Six months ago the usual and familiar world was collapsing after the onset of a pandemic. All our pedagogical tools and practices lost their usefulness, the multifaceted situation that destiny gave us, made us assume many and varied problems for teachers and students at all levels during confinement.
It was assumed that the solution to the need to stay at home, to reduce the number of infections, was to hold virtual classes. This model made evident the great inequality in rural areas and access to internet and technological resources in families with limited economic resources and a lower socio-cultural level, with the consequent stress for students and families. An inequality that has been practically ignored again in the current protocols of return to educational centers.
During the quarantine, the role of families has been very remarkable. Fundamentally, it has fallen on women, who have known how to mostly add pedagogical support to their daily jobs and housework.
On the other hand, confinement led to psychological and mental health problems in the students: frustration, loneliness, fear, uncertainty, anguish, sadness, loss of self-esteem. The school or educational center sometimes had become the only refuge of some conflicting homes; where anxiety, abuse or misunderstanding proliferated. These conflicts have led to an increase in impulsivity, behavior disorders and serious family tensions between parents and children, siblings and friends, still pending resolution.
A positive aspect of virtual communication between teachers and students, is that it has favored personal relationships between them, facilitating the possibility of rapprochement. Because those students with an introverted and reserved character, with difficulties to express their opinions openly in the classroom, gradually lost this difficulty, possibly due to the more individualized relationship that was established. In addition, some students accustomed to using social networks as a mean of communication, in which they reflect their most intimate feelings and emotions, were able to lose their shyness and feel more confident.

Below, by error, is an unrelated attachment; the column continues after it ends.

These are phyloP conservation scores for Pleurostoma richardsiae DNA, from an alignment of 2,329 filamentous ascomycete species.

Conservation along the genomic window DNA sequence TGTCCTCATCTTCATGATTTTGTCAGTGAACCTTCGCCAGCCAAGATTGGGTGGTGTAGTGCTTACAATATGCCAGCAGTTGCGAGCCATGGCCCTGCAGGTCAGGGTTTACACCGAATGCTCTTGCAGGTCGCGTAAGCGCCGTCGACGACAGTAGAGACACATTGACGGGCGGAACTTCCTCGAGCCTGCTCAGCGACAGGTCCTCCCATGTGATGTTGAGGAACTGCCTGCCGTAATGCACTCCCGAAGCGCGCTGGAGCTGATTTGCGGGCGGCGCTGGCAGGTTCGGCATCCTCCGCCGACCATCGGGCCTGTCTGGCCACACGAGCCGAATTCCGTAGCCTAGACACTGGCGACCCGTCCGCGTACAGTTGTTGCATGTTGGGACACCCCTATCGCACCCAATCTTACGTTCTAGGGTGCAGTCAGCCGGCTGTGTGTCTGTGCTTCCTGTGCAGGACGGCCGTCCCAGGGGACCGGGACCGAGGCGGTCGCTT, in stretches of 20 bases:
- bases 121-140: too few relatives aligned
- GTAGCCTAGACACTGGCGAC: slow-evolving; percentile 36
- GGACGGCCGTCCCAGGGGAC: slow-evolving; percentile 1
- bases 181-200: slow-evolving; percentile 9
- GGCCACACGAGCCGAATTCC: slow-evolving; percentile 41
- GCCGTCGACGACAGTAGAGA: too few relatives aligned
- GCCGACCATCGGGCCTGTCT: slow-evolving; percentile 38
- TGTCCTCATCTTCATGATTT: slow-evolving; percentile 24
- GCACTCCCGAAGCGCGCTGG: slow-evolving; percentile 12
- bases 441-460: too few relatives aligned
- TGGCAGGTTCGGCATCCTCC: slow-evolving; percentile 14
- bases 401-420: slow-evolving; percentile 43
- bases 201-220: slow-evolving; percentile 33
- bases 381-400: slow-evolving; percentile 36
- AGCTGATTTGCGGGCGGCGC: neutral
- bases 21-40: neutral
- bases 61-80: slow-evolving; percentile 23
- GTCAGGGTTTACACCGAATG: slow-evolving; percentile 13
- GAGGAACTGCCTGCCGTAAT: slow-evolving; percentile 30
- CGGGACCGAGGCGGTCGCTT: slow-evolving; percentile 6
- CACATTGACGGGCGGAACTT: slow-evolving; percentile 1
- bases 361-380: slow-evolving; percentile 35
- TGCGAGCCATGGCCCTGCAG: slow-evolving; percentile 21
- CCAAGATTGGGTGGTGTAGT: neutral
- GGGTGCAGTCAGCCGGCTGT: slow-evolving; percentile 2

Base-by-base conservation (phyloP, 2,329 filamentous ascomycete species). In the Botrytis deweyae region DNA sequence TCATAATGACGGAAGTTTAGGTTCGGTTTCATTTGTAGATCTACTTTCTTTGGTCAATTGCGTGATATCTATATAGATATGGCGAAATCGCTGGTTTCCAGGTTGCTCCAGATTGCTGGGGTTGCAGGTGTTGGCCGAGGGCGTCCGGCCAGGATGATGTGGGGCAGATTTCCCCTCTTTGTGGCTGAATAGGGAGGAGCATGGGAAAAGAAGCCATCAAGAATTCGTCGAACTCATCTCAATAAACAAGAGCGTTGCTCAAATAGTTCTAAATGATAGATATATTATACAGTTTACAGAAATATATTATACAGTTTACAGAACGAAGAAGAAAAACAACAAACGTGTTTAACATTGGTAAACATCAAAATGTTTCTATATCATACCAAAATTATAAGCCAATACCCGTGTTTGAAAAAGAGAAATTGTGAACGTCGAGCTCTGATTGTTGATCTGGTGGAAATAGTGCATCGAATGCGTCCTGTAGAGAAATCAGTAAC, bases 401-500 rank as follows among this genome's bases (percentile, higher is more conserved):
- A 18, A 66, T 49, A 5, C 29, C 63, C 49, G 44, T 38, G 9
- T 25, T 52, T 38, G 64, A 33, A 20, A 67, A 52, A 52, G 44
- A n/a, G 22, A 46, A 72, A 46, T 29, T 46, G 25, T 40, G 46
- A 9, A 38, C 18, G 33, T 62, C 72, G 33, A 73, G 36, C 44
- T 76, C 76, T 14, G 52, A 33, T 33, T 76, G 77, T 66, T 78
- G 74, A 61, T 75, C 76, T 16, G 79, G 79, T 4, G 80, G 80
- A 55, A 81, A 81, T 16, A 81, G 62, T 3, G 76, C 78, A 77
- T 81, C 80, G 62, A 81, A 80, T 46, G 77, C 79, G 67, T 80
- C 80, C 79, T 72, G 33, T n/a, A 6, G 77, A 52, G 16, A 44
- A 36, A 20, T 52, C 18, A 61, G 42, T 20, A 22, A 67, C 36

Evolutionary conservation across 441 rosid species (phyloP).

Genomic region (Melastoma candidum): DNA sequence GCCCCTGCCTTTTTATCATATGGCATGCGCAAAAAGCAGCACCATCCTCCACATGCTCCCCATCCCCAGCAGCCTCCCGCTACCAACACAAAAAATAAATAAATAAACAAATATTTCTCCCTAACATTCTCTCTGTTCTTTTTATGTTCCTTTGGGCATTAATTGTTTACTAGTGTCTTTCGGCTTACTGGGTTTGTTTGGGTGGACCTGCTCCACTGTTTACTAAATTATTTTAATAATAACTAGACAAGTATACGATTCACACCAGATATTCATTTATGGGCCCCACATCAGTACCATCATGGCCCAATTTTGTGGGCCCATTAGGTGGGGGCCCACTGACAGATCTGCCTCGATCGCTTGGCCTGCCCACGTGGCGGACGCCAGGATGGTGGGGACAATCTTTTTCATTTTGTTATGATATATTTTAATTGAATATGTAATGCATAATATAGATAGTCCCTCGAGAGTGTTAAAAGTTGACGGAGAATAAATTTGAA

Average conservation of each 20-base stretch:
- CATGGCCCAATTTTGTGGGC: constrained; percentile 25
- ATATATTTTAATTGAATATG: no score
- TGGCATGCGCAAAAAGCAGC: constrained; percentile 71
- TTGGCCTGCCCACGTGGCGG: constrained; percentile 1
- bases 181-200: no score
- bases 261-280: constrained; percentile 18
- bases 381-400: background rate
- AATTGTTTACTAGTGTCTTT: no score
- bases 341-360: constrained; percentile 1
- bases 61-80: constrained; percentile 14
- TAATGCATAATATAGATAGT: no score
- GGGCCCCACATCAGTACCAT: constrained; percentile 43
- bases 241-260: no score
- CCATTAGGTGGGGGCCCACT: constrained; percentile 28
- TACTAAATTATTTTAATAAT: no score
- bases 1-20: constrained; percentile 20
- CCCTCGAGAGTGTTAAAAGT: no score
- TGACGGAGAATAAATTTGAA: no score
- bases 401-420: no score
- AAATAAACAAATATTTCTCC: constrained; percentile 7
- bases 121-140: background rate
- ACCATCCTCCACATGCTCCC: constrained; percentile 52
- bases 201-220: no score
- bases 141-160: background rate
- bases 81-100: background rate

From these and many other conclusions, we should take the scenario that is presented as a moment to make various changes regarding the vision in teaching work.
Currently, we are working with excessively rigid and obsolete pedagogical approaches, in which basically rote knowledge is privileged. Knowledge that not everyone can achieve or contribute to live up to expired demands and expectations. In the 21st century, the training of our students should be oriented towards a more egalitarian, critical and entrepreneurial society, making it more flexible and improving different methodologies, objectives and contents. It has become clear that it is necessary to review and update the pedagogical system, orient it towards more interdisciplinary and open fields, applying new approaches to the objectives and contents of the didactic programs in Primary and, fundamentally, Secondary education.
In a few days a new course will begin, marked by uncertainty and the danger of contagion. Now a change of mind is needed and it is a good time to take a risk with a series of proposals that previously seemed more complicated. In principle, it will be necessary to renounce the efficiency paradigm, forget about the objective of the grade and focus on the well-being, communication and motivation of students in order to facilitate learning. This situation, back to the classroom or blank canvas can be used as a creative and communicative explosion that tries to make students happy and help them cope with all the problems caused by the pandemic.
We do not know how teaching work will change when infections in the classrooms increase. But, even wishing that they do not occur or occur minimally, we should foresee the possibility of organizing the transfer of some classrooms abroad. To large and spacious public buildings, open and closed: museums, town halls, palaces, churches, parks and gardens. Places where you can develop some of the curricular content.
In conclusion, and in addition to providing work and will, it would be beneficial to focus all teaching efforts and pedagogical resources on the emotional well-being of the students, in trying to guide the permanent transmission of knowledge, understanding their well-being and happiness as one of the fundamental and sustaining pillars of the society of the future.
Luis Sainz Blanco (Head Professor and Tutor of Secondary Education)
Rosa Poo Espinosa (Founder of Aldea del Talento)
Yolanda Pérez Novoa (Head Professor of Secondary Education)